But in coding, the issue is that these ‘abstractions’ lead to assumptions that can actual hinder us in solving the problem. A great personal example of this was once when I was teaching a school class, I had a video clip that I wanted to show them but it was showing without any sound. After 10 minutes of unhooking the speakers, checking the software drivers were up to date and turning the machine on and off, I realised that the actual volume in the Media Player was turned off! It’s only when I went through it step-by-step, did I realise the error in my thinking.

If you are confronted with a large, complex problem, break it down it smaller, simpler chunks and solve those instead. Another tip I gained from the book is that if you become stuck, explain the problem to yourself as you would a small child: this will force you not to think less abstractively and take it step-by-step and this really works!

2) Devise The Steps


As they say the Iron Man suit wasn’t built in one day…

Once you think that you have understood the problem and broke it down to it’s core components, not you can start planning the steps that will give you the solution. This is not a static process: while planning the steps, you may find that there still maybe flaws in your thinking and you may have to go back to Step 1. Don’t worry, as the planning helps strengthen your understanding of the problem and lead you to new possibilities that you just would not of known in the planning stage.

Vickers suggests that you should display plans in more than one way i.e flowcharts and pictures so that it forces you to look at your plan from at least more than angle and this can help you get a different perspective on how it can be done.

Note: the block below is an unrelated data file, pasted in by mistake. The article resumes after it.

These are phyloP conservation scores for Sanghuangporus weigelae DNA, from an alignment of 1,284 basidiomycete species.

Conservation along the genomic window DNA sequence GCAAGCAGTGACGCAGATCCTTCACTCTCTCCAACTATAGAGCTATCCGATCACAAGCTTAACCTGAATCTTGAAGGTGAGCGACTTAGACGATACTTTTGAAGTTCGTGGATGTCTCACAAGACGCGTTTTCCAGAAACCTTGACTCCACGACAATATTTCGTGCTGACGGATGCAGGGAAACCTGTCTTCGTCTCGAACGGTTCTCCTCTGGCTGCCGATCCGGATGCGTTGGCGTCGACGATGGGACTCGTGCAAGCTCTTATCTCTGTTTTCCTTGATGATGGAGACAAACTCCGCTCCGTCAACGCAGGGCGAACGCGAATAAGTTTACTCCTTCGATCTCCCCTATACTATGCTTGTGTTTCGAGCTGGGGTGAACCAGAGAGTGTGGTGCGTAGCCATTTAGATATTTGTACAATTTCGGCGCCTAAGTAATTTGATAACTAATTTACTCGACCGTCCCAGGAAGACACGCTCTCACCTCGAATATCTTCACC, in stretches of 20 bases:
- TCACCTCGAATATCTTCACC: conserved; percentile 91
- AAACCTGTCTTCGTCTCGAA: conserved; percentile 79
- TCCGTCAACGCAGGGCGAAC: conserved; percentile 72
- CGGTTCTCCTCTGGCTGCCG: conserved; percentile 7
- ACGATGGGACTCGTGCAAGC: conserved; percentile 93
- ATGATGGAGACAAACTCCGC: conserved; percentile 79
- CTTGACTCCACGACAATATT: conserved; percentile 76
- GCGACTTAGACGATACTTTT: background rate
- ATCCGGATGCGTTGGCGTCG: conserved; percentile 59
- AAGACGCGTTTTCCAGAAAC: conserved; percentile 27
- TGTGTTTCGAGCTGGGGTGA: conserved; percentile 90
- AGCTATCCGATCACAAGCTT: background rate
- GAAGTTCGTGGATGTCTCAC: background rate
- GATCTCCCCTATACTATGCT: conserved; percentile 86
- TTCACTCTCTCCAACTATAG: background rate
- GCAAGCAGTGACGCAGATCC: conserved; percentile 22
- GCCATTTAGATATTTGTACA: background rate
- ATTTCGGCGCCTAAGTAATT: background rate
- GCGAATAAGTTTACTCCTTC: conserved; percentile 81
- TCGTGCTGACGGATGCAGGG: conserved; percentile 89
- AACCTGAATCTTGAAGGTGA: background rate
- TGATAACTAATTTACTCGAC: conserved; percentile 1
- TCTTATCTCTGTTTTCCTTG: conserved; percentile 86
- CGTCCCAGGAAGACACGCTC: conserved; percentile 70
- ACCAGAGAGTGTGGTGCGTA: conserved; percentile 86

3) Execute The Solution


The Wright Brothers had the right idea…

Once you have done Steps 1 and 2, its now time to put the plan into action. So does that mean that as soon as you click ‘launch’, your job is done and you can sip your Tetley tea? Not on your life. To quote that great philosopher Mike Tyson, “everyone has a plan until they get punched in the face”. Remember as much as you plan, it’s not possible that you will perceive every possible outcome. Your code will have to go through a ‘testing phase’ where you will have to remove bugs and rearrange your code until everything runs smoothly.

At this point, it very easy to get discouraged when your program doesn’t work properly but remember this is normal when you ‘ship’ your solution. Good programmers understand this and don’t let the bugs and the failures hinder them and they keep on truckin’.

4) Reflect Upon The Solution/What Did You Learn?


This fella will have a lot of time to reflect now…